Christine Martucci still remembers the first time she heard Aster Pheonyx play.
"Aster was playing and I was like, 'Damn, this girl is good,'" Martucci said, thinking back to that night in 2008 where she caught a show by the up-and-comer at De Cicco's in Raritan at the recommendation of another musician.
"I had never heard of her before, and then I'm watching and I'm like, 'Oh my God, this kid is good, this kid's like the next Ani DiFranco, she's that good,' and the attitude and everything, she just had it all,'' Martucci recalled. "So I said, 'I've got to work with her, I've got to help her,' and here we are."
"She's definitely opened my door,'' Pheonyx said of Martucci, "because I mean (previously) I was just this acoustic (artist) playing dive bars. I remember the Asbury Music Awards in 2008, like right before we met, I was talking to my friend Jo Wymer and I'm like, 'I'll never play the (Stone) Pony (in Asbury Park), there's no way I'll get the status to play here.'
"And sure enough, that night (Barbara Young, Martucci's manager) comes up to me and goes, 'How do you feel about opening at the Stone Pony?' and I was like, 'Get the fuck out of here, really? I was just talking to someone about how I will never play there' and sure enough, I opened it up March 1.''
Martucci, of Flemington, and Pheonyx, of Brick, will return to the Pony on Saturday (June 5) for Pride at the Pony, a show tapping into the vibe of the New Jersey's 19th Annual LGBTI Pride Celebration, which will be taking place in Asbury Park the next day.
"So, 'the Stone Pony,' my friends are saying, 'is gay for a day,''' Martucci said. "They're an honorary gay venue. And you know what? It's very gay-friendly and the people there are awesome and at the end of the day it's always about the music anyway.''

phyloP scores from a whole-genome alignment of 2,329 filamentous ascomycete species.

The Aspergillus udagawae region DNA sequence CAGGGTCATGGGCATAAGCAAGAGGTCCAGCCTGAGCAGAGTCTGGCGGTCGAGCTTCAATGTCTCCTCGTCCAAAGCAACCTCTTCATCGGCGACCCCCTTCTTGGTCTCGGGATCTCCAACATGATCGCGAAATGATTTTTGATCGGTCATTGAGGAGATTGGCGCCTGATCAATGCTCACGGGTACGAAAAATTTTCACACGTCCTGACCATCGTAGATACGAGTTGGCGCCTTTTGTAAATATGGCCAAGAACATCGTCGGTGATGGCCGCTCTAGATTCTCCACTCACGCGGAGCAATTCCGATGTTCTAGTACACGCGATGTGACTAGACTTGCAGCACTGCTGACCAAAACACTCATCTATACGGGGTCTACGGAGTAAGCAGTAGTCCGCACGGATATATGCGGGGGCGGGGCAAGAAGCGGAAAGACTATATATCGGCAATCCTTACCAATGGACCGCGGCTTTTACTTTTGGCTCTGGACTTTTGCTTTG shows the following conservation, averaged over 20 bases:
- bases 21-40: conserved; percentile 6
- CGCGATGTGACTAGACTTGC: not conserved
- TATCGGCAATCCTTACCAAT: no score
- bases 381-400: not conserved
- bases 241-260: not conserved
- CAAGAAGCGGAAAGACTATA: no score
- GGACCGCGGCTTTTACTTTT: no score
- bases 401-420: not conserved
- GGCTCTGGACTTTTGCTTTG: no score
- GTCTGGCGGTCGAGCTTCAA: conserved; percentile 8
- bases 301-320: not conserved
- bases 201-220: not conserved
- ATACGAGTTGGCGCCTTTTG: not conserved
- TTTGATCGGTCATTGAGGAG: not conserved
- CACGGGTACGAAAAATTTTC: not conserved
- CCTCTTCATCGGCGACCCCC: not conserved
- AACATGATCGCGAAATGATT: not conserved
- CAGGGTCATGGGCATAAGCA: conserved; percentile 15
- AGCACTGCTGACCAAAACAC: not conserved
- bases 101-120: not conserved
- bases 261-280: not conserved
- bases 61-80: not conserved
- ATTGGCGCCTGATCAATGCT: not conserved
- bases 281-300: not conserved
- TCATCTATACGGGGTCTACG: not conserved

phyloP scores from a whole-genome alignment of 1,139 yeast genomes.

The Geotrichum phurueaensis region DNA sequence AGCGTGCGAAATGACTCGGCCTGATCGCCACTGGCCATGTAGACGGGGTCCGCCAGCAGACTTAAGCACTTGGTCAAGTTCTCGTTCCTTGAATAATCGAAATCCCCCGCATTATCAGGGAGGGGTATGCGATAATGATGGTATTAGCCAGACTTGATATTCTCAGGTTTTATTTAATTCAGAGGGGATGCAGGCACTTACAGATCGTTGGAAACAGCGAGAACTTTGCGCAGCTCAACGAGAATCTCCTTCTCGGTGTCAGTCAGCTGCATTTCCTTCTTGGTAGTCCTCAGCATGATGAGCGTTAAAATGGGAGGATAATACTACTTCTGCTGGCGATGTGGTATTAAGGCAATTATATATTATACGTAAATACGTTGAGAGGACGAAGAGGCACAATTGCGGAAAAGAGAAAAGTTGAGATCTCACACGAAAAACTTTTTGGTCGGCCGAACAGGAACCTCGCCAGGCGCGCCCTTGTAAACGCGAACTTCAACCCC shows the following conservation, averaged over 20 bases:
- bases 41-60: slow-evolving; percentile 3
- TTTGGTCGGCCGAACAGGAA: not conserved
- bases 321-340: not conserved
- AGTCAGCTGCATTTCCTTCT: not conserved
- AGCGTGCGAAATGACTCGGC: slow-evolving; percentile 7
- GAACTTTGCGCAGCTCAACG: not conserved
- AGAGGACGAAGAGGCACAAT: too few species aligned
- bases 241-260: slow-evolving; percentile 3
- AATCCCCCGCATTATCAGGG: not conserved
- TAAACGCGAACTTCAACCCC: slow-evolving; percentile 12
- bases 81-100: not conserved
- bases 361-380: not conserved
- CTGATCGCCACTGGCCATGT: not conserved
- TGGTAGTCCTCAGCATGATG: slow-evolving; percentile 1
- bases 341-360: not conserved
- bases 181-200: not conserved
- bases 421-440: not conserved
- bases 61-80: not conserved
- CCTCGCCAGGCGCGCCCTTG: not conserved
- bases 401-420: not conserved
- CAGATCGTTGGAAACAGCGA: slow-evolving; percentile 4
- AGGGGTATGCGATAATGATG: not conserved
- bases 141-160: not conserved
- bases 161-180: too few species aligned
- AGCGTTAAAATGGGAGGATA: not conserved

Discussing the open and welcoming attitude in Asbury Park, Martucci said, "This place reminds me of New Hope (Pa.), everybody gets along. Wherever you have artists and musicians, you'll always have a more accepting crowd.''
And Pheonyx agrees. "I like it, it's very open and accepting, it's real chill. I mean, because my fans are very mixed, it's cool that they can all just come together and hang and have a drink and listen to great music.''
Sharing the stage with Martucci and Pheonyx that night will be a slew of other local and regional artists, including Deepa Soul, Tara Elliott and the Red Velvets, Kelly Carvin and Virago.
"They don't suck and that's what I love, there's such talent here and given the chance, these girls can skyrocket,'' Martucci said. "You know, it's just the right audience and the right people here and that's all they need, they're all just one earshot away of that right person, and so this show is more than just a gay pride show for me. ... I've got every genre and they're all so good.''
Asked about the impact they've had on each other's work over the years, Martucci said that she and Pheonyx challenge each other, particularly when they're playing on the same bill together.
"I feel as a musician or as an artist, it's always great to see another artist step up their game; you feel their energy (and) I feel that that's important to do the same,'' she said. "So when Aster's out there and she's doing her all and never leaves anything on that stage, I owe it to my fans and myself and to Aster to do the same thing. If I do anything less, how am I going to mentor her and vice-versa? We learn from each other.''
Martucci said she's currently at work on her new album, the follow-up to her 2007 sophomore disc "I'm All In,'' which she plans to release in the fall before heading out on tour.
"I'm going to have one opener, that's it, no more five million openers,'' Martucci said. "Aster Pheonyx, that's it, she'll go out on tour with me once everything gets going, just one person, I think it's better that way.''
And what's next for Pheonyx? The singer/songwriter, who alternately plays with a backing band and as a solo acoustic act, laid out her plans for the future: "shows, playing out, coming out with a CD, just working it like you're supposed to.''